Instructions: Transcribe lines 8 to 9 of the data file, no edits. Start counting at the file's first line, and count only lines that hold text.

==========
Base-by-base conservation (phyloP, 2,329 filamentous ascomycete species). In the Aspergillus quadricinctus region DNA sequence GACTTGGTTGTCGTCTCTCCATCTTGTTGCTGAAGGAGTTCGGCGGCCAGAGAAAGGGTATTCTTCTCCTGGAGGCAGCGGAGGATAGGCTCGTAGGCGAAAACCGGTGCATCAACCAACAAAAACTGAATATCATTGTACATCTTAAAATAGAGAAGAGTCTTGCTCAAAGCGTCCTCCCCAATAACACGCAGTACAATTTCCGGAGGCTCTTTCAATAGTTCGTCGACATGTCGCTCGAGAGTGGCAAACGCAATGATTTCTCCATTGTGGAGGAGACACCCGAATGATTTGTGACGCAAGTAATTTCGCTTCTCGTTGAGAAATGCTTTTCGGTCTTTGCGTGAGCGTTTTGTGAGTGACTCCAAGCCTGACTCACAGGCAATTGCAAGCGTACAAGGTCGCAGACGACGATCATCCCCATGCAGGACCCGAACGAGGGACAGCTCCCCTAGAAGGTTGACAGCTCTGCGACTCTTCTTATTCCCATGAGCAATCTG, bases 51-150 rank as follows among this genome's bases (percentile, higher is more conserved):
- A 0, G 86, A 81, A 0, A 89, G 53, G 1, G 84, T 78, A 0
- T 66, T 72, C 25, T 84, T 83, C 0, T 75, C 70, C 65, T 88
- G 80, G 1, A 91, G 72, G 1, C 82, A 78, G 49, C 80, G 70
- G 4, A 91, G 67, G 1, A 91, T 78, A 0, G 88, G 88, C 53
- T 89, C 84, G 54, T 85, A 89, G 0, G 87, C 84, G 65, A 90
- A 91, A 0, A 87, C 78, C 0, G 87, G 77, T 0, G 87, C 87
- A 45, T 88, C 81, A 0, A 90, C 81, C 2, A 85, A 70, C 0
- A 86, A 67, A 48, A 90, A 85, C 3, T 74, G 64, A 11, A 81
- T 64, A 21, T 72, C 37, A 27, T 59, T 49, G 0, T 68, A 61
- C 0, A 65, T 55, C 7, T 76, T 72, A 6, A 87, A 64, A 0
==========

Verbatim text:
- A 45, T 88, C 81, A 0, A 90, C 81, C 2, A 85, A 70, C 0
- A 86, A 67, A 48, A 90, A 85, C 3, T 74, G 64, A 11, A 81